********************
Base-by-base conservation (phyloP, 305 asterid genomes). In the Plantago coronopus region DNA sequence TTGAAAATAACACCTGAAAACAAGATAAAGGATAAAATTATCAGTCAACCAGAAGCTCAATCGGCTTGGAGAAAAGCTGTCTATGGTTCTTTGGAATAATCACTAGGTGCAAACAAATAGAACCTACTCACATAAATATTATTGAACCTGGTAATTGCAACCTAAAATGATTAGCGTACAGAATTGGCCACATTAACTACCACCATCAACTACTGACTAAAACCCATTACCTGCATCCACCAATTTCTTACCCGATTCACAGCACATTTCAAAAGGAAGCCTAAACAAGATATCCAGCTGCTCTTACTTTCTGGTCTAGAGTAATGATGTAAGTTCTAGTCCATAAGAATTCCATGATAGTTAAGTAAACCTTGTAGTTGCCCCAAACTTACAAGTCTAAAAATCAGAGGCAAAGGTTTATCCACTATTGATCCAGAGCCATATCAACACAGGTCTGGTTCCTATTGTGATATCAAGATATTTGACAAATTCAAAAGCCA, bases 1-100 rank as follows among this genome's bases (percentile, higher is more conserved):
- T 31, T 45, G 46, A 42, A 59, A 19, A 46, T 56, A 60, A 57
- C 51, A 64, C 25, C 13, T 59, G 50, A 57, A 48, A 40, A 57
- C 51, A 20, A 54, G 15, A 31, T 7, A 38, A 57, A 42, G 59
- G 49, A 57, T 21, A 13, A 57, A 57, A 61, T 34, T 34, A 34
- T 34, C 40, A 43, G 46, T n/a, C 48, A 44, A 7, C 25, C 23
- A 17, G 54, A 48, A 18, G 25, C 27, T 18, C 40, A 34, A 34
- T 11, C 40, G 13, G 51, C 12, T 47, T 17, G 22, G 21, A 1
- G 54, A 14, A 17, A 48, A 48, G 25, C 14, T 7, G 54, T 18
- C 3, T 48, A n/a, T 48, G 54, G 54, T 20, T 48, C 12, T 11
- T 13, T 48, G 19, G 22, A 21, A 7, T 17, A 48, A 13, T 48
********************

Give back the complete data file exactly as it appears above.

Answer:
Base-by-base conservation (phyloP, 305 asterid genomes). In the Plantago coronopus region DNA sequence TTGAAAATAACACCTGAAAACAAGATAAAGGATAAAATTATCAGTCAACCAGAAGCTCAATCGGCTTGGAGAAAAGCTGTCTATGGTTCTTTGGAATAATCACTAGGTGCAAACAAATAGAACCTACTCACATAAATATTATTGAACCTGGTAATTGCAACCTAAAATGATTAGCGTACAGAATTGGCCACATTAACTACCACCATCAACTACTGACTAAAACCCATTACCTGCATCCACCAATTTCTTACCCGATTCACAGCACATTTCAAAAGGAAGCCTAAACAAGATATCCAGCTGCTCTTACTTTCTGGTCTAGAGTAATGATGTAAGTTCTAGTCCATAAGAATTCCATGATAGTTAAGTAAACCTTGTAGTTGCCCCAAACTTACAAGTCTAAAAATCAGAGGCAAAGGTTTATCCACTATTGATCCAGAGCCATATCAACACAGGTCTGGTTCCTATTGTGATATCAAGATATTTGACAAATTCAAAAGCCA, bases 1-100 rank as follows among this genome's bases (percentile, higher is more conserved):
- T 31, T 45, G 46, A 42, A 59, A 19, A 46, T 56, A 60, A 57
- C 51, A 64, C 25, C 13, T 59, G 50, A 57, A 48, A 40, A 57
- C 51, A 20, A 54, G 15, A 31, T 7, A 38, A 57, A 42, G 59
- G 49, A 57, T 21, A 13, A 57, A 57, A 61, T 34, T 34, A 34
- T 34, C 40, A 43, G 46, T n/a, C 48, A 44, A 7, C 25, C 23
- A 17, G 54, A 48, A 18, G 25, C 27, T 18, C 40, A 34, A 34
- T 11, C 40, G 13, G 51, C 12, T 47, T 17, G 22, G 21, A 1
- G 54, A 14, A 17, A 48, A 48, G 25, C 14, T 7, G 54, T 18
- C 3, T 48, A n/a, T 48, G 54, G 54, T 20, T 48, C 12, T 11
- T 13, T 48, G 19, G 22, A 21, A 7, T 17, A 48, A 13, T 48